The Fort Lauderdale Golf Format Explained

You've signed up for the company golf tournament, or perhaps a charity tournament at your local club. The format, according to the sign-up sheet, is Fort Lauderdale. What does that mean?

It means you are going to be playing a typical scramble tournament. While there may be some regional variations in the specifics, when tournament organizers use the Fort Lauderdale name for the format it usually just means scramble. In other words, Fort Lauderdale is a synonym for a scramble.

That's not uncommon in the world of golf formats, betting games, and side games. Lots of those formats go by multiple different names.

So, Fort Lauderdale is a synonym for a scramble. But what's a scramble? The scramble format is one of the most-commonly used in club play, association play, league play, and for charity and company outings.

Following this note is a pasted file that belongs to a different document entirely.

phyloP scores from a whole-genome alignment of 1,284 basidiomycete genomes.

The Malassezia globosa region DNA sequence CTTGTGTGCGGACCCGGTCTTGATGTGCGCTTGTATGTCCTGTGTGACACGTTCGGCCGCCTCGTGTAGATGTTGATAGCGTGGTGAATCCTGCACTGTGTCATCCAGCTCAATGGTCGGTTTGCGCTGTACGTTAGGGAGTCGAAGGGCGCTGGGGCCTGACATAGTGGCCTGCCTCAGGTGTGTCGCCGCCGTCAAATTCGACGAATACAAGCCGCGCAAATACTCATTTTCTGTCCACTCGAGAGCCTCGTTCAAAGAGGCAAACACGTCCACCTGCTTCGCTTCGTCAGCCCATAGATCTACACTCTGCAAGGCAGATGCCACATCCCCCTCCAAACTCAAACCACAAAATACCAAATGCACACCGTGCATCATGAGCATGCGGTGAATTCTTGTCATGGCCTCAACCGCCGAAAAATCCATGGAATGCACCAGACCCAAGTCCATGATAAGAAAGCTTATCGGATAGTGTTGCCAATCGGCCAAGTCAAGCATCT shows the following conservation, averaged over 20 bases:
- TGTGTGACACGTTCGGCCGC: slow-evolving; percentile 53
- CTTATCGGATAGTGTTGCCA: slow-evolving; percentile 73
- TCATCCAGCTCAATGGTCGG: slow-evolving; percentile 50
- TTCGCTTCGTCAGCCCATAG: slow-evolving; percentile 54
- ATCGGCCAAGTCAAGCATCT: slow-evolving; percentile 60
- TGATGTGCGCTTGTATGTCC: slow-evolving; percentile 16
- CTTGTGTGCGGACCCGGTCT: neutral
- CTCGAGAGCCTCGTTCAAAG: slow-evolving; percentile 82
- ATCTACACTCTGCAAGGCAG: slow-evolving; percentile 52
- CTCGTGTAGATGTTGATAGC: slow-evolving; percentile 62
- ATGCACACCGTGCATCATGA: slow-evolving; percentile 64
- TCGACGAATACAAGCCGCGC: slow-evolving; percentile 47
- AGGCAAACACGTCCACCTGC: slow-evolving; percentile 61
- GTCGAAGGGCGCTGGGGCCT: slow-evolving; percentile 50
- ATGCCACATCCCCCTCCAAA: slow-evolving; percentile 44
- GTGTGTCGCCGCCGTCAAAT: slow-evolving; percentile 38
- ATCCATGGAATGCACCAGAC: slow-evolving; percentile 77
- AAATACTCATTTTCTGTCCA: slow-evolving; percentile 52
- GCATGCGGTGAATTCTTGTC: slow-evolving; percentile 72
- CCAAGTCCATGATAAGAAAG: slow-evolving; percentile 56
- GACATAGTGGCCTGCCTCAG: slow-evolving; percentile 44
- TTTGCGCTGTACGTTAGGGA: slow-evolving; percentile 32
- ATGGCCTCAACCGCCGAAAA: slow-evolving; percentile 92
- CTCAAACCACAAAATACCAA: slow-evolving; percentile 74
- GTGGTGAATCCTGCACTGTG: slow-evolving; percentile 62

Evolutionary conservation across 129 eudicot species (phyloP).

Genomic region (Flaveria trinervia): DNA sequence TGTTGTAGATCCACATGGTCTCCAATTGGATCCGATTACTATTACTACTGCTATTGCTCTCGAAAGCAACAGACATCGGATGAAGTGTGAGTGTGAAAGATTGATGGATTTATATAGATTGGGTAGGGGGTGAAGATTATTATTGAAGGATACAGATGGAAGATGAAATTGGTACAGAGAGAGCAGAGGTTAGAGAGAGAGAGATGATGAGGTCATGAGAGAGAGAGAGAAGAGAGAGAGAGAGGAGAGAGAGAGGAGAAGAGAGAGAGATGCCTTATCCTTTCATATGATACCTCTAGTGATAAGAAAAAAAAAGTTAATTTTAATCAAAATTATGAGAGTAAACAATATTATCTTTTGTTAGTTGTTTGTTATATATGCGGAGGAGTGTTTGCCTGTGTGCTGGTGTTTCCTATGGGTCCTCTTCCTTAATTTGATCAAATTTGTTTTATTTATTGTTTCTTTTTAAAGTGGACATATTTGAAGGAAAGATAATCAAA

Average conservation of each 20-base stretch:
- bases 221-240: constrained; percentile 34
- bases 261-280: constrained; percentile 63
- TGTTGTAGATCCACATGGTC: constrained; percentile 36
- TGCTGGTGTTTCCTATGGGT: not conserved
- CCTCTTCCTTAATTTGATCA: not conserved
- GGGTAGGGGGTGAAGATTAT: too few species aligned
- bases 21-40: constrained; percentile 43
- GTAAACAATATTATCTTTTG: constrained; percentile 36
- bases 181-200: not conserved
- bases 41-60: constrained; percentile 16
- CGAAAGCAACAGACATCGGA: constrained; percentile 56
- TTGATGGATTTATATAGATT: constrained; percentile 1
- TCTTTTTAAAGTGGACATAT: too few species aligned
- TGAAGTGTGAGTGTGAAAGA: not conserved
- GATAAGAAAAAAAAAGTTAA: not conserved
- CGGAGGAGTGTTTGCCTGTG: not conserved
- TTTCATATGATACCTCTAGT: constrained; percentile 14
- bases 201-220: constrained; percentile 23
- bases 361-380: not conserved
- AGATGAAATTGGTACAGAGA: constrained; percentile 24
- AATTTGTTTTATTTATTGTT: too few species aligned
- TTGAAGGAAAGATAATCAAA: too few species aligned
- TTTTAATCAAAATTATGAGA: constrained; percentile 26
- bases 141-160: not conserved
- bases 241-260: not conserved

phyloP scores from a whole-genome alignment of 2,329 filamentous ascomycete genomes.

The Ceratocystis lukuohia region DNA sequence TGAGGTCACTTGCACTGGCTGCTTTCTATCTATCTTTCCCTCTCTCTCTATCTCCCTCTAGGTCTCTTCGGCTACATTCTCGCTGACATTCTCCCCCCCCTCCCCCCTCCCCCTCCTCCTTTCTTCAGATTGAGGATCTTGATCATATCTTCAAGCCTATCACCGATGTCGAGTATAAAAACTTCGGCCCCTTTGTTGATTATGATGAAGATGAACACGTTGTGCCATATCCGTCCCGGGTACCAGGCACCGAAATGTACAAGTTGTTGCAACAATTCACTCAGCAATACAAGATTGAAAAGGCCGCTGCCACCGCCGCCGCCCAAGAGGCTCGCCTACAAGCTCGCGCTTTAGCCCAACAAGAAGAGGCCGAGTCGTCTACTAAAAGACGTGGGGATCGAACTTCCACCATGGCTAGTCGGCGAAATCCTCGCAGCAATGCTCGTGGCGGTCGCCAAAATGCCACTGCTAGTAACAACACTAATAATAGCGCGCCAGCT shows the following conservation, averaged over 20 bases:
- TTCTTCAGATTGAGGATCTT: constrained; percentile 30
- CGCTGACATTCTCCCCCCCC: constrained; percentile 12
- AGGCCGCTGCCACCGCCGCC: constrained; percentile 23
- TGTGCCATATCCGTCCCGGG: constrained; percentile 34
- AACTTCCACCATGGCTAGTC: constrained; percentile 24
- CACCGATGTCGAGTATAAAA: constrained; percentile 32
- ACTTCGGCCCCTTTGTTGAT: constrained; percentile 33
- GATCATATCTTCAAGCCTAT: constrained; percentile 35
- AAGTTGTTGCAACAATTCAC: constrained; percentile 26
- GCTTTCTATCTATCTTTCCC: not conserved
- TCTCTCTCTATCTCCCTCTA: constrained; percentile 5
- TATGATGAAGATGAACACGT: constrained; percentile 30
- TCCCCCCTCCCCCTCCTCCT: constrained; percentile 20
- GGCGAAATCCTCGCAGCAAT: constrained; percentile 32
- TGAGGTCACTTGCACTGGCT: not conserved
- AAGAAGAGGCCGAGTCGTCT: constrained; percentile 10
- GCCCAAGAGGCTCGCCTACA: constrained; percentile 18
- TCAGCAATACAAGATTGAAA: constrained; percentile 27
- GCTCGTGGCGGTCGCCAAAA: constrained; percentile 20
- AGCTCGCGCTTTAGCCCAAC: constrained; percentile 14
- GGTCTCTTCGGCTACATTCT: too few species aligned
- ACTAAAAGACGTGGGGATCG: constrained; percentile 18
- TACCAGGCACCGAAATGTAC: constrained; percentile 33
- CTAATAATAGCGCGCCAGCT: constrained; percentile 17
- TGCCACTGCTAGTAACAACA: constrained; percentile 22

A scramble tournament is usually played by four-person teams. All four golfers play each hole, starting with (obviously) each hitting drives. You compare the results of each stroke, select the best of those four efforts, then all team members play the following stroke from that location. For example, on the first hole, Golfers A, B, C and D hit their drives. Whose drive was best? If Golfer B had the best drive, then A, C and D pick up their golf balls and all four play their second shots from the location of B's drive.

The scramble continues in that way until the ball is holed. So just remember: A Fort Lauderdale tournament is just another name for a scramble tournament.

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